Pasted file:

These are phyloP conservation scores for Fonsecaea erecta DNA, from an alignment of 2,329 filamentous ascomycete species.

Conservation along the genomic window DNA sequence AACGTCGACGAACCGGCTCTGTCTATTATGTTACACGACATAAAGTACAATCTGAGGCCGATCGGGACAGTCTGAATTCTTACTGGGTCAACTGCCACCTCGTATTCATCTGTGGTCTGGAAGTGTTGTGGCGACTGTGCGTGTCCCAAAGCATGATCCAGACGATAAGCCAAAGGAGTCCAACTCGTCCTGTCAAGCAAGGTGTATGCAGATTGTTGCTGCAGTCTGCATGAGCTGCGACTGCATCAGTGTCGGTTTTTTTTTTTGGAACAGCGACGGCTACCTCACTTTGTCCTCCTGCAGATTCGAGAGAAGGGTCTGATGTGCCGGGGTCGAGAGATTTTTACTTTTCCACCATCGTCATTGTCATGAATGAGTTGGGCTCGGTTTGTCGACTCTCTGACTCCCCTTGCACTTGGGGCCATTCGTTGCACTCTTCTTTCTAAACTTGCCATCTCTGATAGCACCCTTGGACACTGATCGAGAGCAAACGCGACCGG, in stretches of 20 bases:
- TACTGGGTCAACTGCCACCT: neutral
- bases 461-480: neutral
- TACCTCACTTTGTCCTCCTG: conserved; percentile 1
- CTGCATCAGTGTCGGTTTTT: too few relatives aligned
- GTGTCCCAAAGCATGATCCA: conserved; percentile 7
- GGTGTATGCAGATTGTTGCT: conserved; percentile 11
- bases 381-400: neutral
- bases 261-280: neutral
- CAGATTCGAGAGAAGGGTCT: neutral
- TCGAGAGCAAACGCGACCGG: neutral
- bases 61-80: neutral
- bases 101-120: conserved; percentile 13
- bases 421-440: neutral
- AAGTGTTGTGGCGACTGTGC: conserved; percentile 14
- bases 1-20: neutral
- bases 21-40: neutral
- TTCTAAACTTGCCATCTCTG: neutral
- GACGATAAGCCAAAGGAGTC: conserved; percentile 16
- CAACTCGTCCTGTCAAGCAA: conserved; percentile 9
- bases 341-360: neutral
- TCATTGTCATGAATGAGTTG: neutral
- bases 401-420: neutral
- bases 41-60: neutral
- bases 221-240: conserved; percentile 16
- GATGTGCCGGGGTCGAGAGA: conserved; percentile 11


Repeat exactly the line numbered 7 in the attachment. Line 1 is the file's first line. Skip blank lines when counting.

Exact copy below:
- GTGTCCCAAAGCATGATCCA: conserved; percentile 7